And those progressive graduate women who aren’t busy shaping public morals via nonprofits and HR departments are busy doing so for the next generation in schools: 76% of American teachers are women. Inevitably, given that all US states require teachers to hold at least a bachelor’s degree, these are also uniformly drawn from the female demographic most likely to be very liberal.

When Meghan McCain’s husband talked about how the Democrats will soon be dominated by “millennial girlboss energy” types and described the prospect as “crazytown”, progressive firebrand Alexandra Ocasio-Cortez was strictly correct to point out that women make up less than a third of the Senate, and millennials only 7%. But this is to miss the point.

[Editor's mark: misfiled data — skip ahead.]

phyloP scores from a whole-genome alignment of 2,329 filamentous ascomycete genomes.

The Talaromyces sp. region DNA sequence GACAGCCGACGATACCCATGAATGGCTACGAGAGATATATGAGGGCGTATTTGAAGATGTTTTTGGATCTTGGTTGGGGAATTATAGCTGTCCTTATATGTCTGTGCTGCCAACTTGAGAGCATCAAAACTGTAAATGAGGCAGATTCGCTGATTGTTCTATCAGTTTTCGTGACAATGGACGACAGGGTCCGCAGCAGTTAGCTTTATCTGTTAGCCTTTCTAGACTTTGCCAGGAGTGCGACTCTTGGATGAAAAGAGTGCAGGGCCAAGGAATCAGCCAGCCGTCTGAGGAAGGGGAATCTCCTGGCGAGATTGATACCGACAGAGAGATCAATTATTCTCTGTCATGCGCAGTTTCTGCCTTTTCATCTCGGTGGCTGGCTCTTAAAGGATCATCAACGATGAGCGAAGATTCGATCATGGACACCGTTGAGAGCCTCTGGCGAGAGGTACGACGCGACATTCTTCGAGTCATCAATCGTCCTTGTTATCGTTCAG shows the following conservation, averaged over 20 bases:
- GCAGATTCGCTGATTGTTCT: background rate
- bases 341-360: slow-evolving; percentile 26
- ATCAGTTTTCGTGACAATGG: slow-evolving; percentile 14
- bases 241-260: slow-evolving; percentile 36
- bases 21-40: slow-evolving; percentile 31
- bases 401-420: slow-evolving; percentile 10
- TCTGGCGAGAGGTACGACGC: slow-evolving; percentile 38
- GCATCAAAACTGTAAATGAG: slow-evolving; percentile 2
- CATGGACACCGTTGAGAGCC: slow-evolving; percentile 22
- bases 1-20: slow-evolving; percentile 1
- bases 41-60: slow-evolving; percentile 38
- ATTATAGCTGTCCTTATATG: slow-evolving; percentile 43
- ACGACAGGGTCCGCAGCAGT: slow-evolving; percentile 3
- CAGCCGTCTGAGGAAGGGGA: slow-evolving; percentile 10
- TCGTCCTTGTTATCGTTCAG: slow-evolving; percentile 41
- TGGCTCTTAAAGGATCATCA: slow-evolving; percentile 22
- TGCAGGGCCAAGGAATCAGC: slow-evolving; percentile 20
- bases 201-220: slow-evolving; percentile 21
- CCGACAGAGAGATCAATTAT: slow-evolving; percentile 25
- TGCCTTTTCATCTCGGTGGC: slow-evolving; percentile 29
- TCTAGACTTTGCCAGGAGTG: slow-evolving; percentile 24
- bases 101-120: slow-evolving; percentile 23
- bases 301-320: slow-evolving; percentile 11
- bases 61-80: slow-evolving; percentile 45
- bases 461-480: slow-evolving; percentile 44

The AWFL demographic, relatively underrepresented in the Senate, is overrepresented across media, journalism, nonprofits, HR departments, academia, and school teachers. Their views can expect enthusiastic signal-boosting and institutional support from such bodies. They’re also the demographic most overwhelmingly likely to vote Democrat. No wonder their political priorities increasingly shape Democratic political platforms: their high visibility makes it easy to mistake them for the entirety of the Left.

Even the staunchly liberal New Yorker has worried recently that this constitutes a blind spot, while the far-Left Jacobin described the emphasis of New York’s Kathy Hochul on abortion rather than inflation as “girlboss politics”. Much was made of a WSJ poll last week, that suggested, albeit based on a small sample, that even white suburban women (an affluent demographic that overlaps with the derisive “AWFL” designation) were swinging against the Democrats based on economic concerns.